Over the past few years, research has been showing a decline in the average tenure of a U.S. chief marketing officer.
In fact, at 3.5 years—cites a new report from consulting firm Korn Ferry—the CMO’s tenure actually ranks as the shortest of all titles in the C-suite (CEO, CFO, CHRO, CMO and CIO/CTO). In comparison, the average for the CMO was 4.1 years in 2016.
The report, which analyzes the top 1,000 U.S. companies (by revenue), notes in particular that CMOs in the technology industry are ranking the lowest on average, with a 3.0-year tenure. At the top were CMOs in the industrial sector, coming in at 4.0 years.
Caren Fleit, leader in Korn Ferry’s global marketing officers practice, suggests the overall tenure problem could be tied to an organization’s deficiency in proving the true value of the CMO—i.e., “a lack of understanding of how powerful this role can really be in terms of driving business outcomes.”
“This often leads to lack of clarity around tangible deliverables,” Fleit explained in a recent press release, “and also to hiring a CMO whose skills and experiences may not be aligned with business needs.”
A CMO’s ability to demonstrate ROI and prove the value of marketing is more important than ever. Not only do they need to balance the demands of the ever-changing (and inevitably uncertain) marketing environment, but they also must keep an eye toward sustaining viability in the long term.
Demonstrating ROI: Focus on What Really Matters
When it comes to proving marketing’s value to an organization, CMOs should make sure they’re presenting the data that matters the most and leaving the rest behind (or for another day).
According to new Forrester analysis, top-level marketing dashboards—i.e., CMO dashboards—typically include a total of eight metrics for “consistent review.”
Ross Graber, Forrester’s VP and principal analyst for marketing operations, explains that although marketing leaders might feel they have “limitless” potential to make an impact on an organization, they still need to rein in the data to a certain extent, seeing as there is, however, a limit to the “attention of executive audiences.”
When CMOs use this “crisp set” of metrics, Graber says, they can adequately “summarize marketing’s value,” rather than “investing time exploring interesting—but less consequential—details.”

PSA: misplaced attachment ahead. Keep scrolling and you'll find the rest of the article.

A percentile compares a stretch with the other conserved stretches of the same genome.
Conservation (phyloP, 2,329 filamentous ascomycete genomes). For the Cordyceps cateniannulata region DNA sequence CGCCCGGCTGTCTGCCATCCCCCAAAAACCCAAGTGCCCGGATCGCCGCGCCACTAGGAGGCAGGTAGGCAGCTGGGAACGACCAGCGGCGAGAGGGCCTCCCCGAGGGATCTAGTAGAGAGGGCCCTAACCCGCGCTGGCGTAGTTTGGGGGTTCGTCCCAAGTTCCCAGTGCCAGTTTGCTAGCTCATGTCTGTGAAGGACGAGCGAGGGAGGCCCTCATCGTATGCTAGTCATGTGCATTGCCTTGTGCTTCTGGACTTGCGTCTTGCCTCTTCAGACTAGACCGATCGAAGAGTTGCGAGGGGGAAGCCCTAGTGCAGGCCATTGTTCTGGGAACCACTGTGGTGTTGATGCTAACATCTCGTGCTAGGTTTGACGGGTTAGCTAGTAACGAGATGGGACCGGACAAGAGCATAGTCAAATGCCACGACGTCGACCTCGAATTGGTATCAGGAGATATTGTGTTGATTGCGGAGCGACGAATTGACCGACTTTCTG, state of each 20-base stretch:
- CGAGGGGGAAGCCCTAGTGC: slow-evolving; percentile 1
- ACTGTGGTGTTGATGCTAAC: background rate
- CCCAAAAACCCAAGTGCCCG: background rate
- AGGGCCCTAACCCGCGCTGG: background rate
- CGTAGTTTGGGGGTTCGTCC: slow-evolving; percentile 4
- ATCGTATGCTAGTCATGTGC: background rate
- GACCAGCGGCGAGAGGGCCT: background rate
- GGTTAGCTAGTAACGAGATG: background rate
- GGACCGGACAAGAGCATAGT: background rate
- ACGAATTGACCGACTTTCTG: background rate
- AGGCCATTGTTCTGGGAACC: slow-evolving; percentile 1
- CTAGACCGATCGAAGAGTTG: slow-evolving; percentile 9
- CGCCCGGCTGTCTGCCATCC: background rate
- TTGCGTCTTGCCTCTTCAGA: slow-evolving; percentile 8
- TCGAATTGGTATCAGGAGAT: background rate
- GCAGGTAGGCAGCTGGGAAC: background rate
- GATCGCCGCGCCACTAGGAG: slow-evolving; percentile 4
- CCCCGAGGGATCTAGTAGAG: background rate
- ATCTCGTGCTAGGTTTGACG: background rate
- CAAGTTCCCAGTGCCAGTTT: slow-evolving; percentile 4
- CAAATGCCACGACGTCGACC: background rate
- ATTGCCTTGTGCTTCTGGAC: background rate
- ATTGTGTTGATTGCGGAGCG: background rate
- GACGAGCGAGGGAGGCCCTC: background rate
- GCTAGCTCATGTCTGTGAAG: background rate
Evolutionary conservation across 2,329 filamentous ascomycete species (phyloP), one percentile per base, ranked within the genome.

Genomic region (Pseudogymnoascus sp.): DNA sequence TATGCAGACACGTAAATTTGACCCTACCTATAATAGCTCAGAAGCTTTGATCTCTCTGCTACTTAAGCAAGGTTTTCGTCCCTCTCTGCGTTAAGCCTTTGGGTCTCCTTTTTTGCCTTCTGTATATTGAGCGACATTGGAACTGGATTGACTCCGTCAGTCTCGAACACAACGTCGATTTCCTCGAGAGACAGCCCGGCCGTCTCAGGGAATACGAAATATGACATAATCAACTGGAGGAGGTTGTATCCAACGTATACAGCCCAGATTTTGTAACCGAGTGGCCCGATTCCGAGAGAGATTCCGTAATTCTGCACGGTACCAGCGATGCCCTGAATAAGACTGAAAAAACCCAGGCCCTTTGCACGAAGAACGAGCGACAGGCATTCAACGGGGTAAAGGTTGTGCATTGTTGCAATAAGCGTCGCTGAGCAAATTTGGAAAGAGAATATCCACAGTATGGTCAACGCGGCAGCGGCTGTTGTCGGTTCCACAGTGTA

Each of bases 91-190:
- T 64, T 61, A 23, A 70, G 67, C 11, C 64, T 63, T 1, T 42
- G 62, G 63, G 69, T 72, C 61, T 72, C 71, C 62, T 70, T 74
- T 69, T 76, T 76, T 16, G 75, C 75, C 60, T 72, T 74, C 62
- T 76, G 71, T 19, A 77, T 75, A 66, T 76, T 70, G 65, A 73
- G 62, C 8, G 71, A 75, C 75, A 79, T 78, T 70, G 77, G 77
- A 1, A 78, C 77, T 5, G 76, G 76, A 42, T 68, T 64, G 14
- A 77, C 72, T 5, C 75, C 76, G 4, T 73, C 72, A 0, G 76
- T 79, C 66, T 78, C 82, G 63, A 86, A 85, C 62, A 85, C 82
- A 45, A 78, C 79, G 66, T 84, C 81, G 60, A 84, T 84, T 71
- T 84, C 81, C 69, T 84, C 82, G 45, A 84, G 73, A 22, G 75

“It’s a balancing act to select metrics that are comprehensive, yet meaningful,” Graber adds, “so prioritize metrics that highlight marketing’s performance against key growth strategies.”
So, What Data Should be Delivered?
As suggested by the SiriusDecisions 2020 Metrics Study, these CMO dashboard metrics include, at the top of the list, marketing-sourced revenue/bookings, marketing-sourced pipeline and marketing-influenced pipeline.
As Graber puts it, many CMOs are “thankfully” not placing as much of an emphasis on lead metrics, such as conversion rates and lead volumes, but, instead, are looking at what he calls “more impactful dimensions of their marketing performance.”
The study also finds that high-revenue-growth organizations are focused in particular on “diversified” metrics, including data related to “value created during the customer lifecycle,” such as customer retention, satisfaction and advocacy.
“Higher-growth companies are less focused on reporting on leads and more focused on larger indicators of achievement. It’s a lesson more companies should take to heart,” advises Graber.
It’s also important to note the difficulty of extracting the right data from metrics that don’t provide context. Marketing performance can be hard enough to measure, but when it’s not delivered in the context of marketing’s plans—as well as other departments’ plans, and the overall company strategy—this reduces the data’s value and impact.